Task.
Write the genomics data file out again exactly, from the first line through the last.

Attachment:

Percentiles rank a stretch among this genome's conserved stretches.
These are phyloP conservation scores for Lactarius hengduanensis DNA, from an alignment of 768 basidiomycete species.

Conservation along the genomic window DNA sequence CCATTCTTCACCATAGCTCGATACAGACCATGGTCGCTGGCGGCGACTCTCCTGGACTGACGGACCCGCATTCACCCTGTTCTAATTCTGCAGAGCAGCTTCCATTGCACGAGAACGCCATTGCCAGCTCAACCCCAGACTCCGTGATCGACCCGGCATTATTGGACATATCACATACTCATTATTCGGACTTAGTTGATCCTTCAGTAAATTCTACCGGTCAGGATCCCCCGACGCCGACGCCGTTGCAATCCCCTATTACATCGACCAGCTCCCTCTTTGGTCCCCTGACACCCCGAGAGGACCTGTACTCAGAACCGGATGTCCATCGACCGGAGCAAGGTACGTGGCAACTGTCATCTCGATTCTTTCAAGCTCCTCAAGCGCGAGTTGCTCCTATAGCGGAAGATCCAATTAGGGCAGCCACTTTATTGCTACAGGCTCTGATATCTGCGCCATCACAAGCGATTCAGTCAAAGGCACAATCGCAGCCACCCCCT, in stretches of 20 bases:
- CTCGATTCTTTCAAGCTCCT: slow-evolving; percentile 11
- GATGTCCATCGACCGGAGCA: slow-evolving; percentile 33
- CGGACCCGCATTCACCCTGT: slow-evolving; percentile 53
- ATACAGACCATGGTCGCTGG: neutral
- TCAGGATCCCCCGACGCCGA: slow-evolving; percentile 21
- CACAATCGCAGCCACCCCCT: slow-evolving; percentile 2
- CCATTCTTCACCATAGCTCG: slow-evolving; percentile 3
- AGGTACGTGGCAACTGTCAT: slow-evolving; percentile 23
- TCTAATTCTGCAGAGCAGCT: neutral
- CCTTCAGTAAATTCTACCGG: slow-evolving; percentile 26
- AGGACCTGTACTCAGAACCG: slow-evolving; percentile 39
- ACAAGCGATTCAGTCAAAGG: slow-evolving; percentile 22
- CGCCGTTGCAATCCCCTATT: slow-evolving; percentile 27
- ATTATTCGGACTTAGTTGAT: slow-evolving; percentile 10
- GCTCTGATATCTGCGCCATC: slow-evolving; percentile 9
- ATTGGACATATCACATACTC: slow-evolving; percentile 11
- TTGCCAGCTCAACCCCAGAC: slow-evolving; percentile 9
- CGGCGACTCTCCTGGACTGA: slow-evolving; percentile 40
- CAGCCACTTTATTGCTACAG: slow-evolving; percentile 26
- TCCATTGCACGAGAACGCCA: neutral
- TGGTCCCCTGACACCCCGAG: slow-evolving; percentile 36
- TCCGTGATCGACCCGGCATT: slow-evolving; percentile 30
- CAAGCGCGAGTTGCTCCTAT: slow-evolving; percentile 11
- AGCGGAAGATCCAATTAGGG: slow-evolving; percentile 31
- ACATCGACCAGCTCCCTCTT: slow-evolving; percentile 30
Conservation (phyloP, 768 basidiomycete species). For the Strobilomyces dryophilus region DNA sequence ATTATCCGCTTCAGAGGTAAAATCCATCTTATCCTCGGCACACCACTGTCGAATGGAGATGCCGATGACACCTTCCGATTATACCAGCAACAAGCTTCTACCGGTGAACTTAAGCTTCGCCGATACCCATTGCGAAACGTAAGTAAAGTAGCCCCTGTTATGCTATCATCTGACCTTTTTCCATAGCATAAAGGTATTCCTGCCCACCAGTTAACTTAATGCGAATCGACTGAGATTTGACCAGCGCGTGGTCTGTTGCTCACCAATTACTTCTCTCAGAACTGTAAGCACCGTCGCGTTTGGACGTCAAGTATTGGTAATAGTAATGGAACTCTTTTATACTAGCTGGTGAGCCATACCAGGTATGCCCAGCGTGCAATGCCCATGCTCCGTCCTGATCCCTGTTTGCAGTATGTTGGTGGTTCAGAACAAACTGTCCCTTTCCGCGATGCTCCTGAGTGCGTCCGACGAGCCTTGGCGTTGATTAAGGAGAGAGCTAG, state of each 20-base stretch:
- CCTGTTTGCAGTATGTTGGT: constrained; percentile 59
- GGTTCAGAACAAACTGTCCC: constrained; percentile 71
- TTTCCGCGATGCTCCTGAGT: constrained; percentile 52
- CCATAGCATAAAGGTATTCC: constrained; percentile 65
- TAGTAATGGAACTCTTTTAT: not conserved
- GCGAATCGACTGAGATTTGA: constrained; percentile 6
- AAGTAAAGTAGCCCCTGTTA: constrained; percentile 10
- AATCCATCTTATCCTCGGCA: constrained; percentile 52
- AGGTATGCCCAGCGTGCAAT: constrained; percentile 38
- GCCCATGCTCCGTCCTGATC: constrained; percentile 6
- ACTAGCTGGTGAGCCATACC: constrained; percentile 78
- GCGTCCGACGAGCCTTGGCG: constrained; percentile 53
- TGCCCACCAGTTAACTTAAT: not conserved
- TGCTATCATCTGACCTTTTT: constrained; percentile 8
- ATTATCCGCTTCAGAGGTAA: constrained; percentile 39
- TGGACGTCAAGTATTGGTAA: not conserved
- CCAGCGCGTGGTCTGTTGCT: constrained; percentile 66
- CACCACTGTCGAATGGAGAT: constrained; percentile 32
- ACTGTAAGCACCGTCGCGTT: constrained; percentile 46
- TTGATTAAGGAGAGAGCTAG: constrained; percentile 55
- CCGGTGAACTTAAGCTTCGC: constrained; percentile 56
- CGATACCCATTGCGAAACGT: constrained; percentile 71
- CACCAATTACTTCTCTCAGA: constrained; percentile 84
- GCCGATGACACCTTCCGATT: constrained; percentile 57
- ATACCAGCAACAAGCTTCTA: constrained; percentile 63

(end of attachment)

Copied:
Percentiles rank a stretch among this genome's conserved stretches.
These are phyloP conservation scores for Lactarius hengduanensis DNA, from an alignment of 768 basidiomycete species.

Conservation along the genomic window DNA sequence CCATTCTTCACCATAGCTCGATACAGACCATGGTCGCTGGCGGCGACTCTCCTGGACTGACGGACCCGCATTCACCCTGTTCTAATTCTGCAGAGCAGCTTCCATTGCACGAGAACGCCATTGCCAGCTCAACCCCAGACTCCGTGATCGACCCGGCATTATTGGACATATCACATACTCATTATTCGGACTTAGTTGATCCTTCAGTAAATTCTACCGGTCAGGATCCCCCGACGCCGACGCCGTTGCAATCCCCTATTACATCGACCAGCTCCCTCTTTGGTCCCCTGACACCCCGAGAGGACCTGTACTCAGAACCGGATGTCCATCGACCGGAGCAAGGTACGTGGCAACTGTCATCTCGATTCTTTCAAGCTCCTCAAGCGCGAGTTGCTCCTATAGCGGAAGATCCAATTAGGGCAGCCACTTTATTGCTACAGGCTCTGATATCTGCGCCATCACAAGCGATTCAGTCAAAGGCACAATCGCAGCCACCCCCT, in stretches of 20 bases:
- CTCGATTCTTTCAAGCTCCT: slow-evolving; percentile 11
- GATGTCCATCGACCGGAGCA: slow-evolving; percentile 33
- CGGACCCGCATTCACCCTGT: slow-evolving; percentile 53
- ATACAGACCATGGTCGCTGG: neutral
- TCAGGATCCCCCGACGCCGA: slow-evolving; percentile 21
- CACAATCGCAGCCACCCCCT: slow-evolving; percentile 2
- CCATTCTTCACCATAGCTCG: slow-evolving; percentile 3
- AGGTACGTGGCAACTGTCAT: slow-evolving; percentile 23
- TCTAATTCTGCAGAGCAGCT: neutral
- CCTTCAGTAAATTCTACCGG: slow-evolving; percentile 26
- AGGACCTGTACTCAGAACCG: slow-evolving; percentile 39
- ACAAGCGATTCAGTCAAAGG: slow-evolving; percentile 22
- CGCCGTTGCAATCCCCTATT: slow-evolving; percentile 27
- ATTATTCGGACTTAGTTGAT: slow-evolving; percentile 10
- GCTCTGATATCTGCGCCATC: slow-evolving; percentile 9
- ATTGGACATATCACATACTC: slow-evolving; percentile 11
- TTGCCAGCTCAACCCCAGAC: slow-evolving; percentile 9
- CGGCGACTCTCCTGGACTGA: slow-evolving; percentile 40
- CAGCCACTTTATTGCTACAG: slow-evolving; percentile 26
- TCCATTGCACGAGAACGCCA: neutral
- TGGTCCCCTGACACCCCGAG: slow-evolving; percentile 36
- TCCGTGATCGACCCGGCATT: slow-evolving; percentile 30
- CAAGCGCGAGTTGCTCCTAT: slow-evolving; percentile 11
- AGCGGAAGATCCAATTAGGG: slow-evolving; percentile 31
- ACATCGACCAGCTCCCTCTT: slow-evolving; percentile 30
Conservation (phyloP, 768 basidiomycete species). For the Strobilomyces dryophilus region DNA sequence ATTATCCGCTTCAGAGGTAAAATCCATCTTATCCTCGGCACACCACTGTCGAATGGAGATGCCGATGACACCTTCCGATTATACCAGCAACAAGCTTCTACCGGTGAACTTAAGCTTCGCCGATACCCATTGCGAAACGTAAGTAAAGTAGCCCCTGTTATGCTATCATCTGACCTTTTTCCATAGCATAAAGGTATTCCTGCCCACCAGTTAACTTAATGCGAATCGACTGAGATTTGACCAGCGCGTGGTCTGTTGCTCACCAATTACTTCTCTCAGAACTGTAAGCACCGTCGCGTTTGGACGTCAAGTATTGGTAATAGTAATGGAACTCTTTTATACTAGCTGGTGAGCCATACCAGGTATGCCCAGCGTGCAATGCCCATGCTCCGTCCTGATCCCTGTTTGCAGTATGTTGGTGGTTCAGAACAAACTGTCCCTTTCCGCGATGCTCCTGAGTGCGTCCGACGAGCCTTGGCGTTGATTAAGGAGAGAGCTAG, state of each 20-base stretch:
- CCTGTTTGCAGTATGTTGGT: constrained; percentile 59
- GGTTCAGAACAAACTGTCCC: constrained; percentile 71
- TTTCCGCGATGCTCCTGAGT: constrained; percentile 52
- CCATAGCATAAAGGTATTCC: constrained; percentile 65
- TAGTAATGGAACTCTTTTAT: not conserved
- GCGAATCGACTGAGATTTGA: constrained; percentile 6
- AAGTAAAGTAGCCCCTGTTA: constrained; percentile 10
- AATCCATCTTATCCTCGGCA: constrained; percentile 52
- AGGTATGCCCAGCGTGCAAT: constrained; percentile 38
- GCCCATGCTCCGTCCTGATC: constrained; percentile 6
- ACTAGCTGGTGAGCCATACC: constrained; percentile 78
- GCGTCCGACGAGCCTTGGCG: constrained; percentile 53
- TGCCCACCAGTTAACTTAAT: not conserved
- TGCTATCATCTGACCTTTTT: constrained; percentile 8
- ATTATCCGCTTCAGAGGTAA: constrained; percentile 39
- TGGACGTCAAGTATTGGTAA: not conserved
- CCAGCGCGTGGTCTGTTGCT: constrained; percentile 66
- CACCACTGTCGAATGGAGAT: constrained; percentile 32
- ACTGTAAGCACCGTCGCGTT: constrained; percentile 46
- TTGATTAAGGAGAGAGCTAG: constrained; percentile 55
- CCGGTGAACTTAAGCTTCGC: constrained; percentile 56
- CGATACCCATTGCGAAACGT: constrained; percentile 71
- CACCAATTACTTCTCTCAGA: constrained; percentile 84
- GCCGATGACACCTTCCGATT: constrained; percentile 57
- ATACCAGCAACAAGCTTCTA: constrained; percentile 63